As a further application of the holder 34, straw 32 and strip 52, FIG. 10 illustrates how the assembly 56 could be adapted for a gable top carton 68. The assembly 56 could be applied to the inside of the carton 68 before the carton is filled and closed, as shown in FIG. 11 or alternatively, assembly 56 could be applied to the outside of the carton 68 before the carton is filled and closed, as shown in FIG. 12. A filled and closed carton 68 is illustrated in FIG. 13 with assembly 56 attached to the carton 68.

As an additional embodiment of the holder and strip, a resealable adaptation is illustrated in FIGS. 20 and 21 and shown in a gable top carton 68. Holder assembly 100 shown therein has a removable inner portion 102 and an outer portion 104. The outer portion 104 has a flange 106 which is attached to the carton 68. Outer portion 104 has outer threads 108 which are adapted to engage a cap 110. Inner portion 102, outer portion 104 and cap 110 are generally circular. Inner portion 102 has a trough 112 and an aperture 114 for receiving straw 32. A strip 52 is affixed to inner portion 102 over straw 32.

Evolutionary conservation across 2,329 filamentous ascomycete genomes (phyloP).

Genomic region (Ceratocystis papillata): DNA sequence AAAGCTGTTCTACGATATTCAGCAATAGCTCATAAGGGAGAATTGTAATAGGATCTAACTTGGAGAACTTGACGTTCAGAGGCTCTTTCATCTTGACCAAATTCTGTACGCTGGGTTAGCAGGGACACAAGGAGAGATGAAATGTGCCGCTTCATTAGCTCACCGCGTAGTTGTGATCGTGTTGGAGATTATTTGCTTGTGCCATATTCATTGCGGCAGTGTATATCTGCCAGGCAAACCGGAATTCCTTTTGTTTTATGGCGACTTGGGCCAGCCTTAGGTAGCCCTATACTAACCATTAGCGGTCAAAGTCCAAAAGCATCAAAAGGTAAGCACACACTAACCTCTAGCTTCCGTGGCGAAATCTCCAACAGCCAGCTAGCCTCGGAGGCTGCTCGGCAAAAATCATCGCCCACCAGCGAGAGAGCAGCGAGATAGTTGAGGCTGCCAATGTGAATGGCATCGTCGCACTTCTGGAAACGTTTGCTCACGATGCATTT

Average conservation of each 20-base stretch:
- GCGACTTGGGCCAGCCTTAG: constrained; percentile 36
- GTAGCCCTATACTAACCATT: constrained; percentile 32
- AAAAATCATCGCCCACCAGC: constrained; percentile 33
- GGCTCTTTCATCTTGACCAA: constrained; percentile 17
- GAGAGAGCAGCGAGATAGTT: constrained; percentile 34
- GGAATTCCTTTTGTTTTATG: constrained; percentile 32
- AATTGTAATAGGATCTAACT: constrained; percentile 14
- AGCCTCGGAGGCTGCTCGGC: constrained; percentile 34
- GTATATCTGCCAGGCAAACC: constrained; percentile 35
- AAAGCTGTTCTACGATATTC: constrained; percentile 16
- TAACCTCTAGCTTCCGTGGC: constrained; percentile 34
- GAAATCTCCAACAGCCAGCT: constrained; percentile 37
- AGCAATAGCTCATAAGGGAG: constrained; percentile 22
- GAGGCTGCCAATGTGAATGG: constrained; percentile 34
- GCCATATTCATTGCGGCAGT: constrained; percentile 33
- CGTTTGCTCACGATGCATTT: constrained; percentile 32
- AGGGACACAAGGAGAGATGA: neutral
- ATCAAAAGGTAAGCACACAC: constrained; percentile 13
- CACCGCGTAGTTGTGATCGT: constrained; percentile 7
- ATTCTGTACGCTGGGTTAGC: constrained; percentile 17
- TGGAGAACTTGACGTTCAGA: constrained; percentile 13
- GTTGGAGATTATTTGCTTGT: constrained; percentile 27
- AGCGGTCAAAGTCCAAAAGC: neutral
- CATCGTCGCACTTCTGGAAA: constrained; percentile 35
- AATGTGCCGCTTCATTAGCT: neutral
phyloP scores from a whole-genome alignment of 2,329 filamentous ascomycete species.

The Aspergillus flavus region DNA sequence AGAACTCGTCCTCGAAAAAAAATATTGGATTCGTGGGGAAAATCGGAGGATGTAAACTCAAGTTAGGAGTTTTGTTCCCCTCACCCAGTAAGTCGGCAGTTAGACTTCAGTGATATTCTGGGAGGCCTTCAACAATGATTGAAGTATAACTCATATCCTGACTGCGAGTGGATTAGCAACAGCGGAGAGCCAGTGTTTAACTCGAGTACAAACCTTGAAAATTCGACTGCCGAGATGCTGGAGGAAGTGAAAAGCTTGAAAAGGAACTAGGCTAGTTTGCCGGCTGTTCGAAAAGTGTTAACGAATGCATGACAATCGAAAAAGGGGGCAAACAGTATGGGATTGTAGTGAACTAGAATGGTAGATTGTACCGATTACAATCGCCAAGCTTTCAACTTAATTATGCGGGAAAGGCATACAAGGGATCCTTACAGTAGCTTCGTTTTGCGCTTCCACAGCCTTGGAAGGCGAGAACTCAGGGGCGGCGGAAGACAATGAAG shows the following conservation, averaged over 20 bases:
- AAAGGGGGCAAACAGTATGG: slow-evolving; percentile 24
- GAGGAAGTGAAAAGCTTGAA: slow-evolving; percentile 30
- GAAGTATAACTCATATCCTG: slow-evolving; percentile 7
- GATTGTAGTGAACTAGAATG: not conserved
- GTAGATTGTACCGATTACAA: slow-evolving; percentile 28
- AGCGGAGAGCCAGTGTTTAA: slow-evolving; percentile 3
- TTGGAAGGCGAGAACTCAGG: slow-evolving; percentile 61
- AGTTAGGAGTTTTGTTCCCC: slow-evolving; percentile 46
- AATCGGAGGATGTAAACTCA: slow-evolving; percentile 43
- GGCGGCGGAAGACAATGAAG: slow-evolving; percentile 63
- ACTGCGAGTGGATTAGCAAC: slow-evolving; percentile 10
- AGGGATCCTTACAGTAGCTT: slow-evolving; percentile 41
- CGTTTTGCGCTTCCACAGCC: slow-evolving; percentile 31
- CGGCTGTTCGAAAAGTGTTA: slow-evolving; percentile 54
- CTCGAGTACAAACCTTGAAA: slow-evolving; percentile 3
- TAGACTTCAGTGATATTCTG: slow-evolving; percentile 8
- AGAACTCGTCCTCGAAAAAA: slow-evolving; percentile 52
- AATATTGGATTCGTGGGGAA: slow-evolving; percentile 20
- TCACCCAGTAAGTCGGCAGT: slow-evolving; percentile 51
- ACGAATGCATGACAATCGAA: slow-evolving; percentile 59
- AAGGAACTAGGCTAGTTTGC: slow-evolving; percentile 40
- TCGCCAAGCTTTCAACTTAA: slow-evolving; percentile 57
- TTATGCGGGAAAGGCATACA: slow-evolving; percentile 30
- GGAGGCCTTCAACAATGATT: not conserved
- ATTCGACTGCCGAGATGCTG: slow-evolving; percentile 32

Referring to FIG. 21, the outer portion 104 is positioned in a gable topped carton 68. The inner portion 102 is positioned in the outer portion 104. Straw 32 is positioned in inner portion 102. Strip 52 is attached to inner portion 102 or outer portion 104. Cap 110 is attached to outer portion 104.

Assembly of the holder assembly 100 including inner portion 102, straw 32 and strip 52 in the outer portion 104 could occur either before or after the outer portion 104 is attached to the carton 68. Inner portion 102 could be positioned in any rotational attitude, either with the trough 112 being horizontal, as in FIGS. 20 and 21 or sloped, with the aperture 114 either proximate to the upper or lower edge of the outer portion 104. The strip 52 as discussed above would be attached so as to provide a liquid and gas tight seal.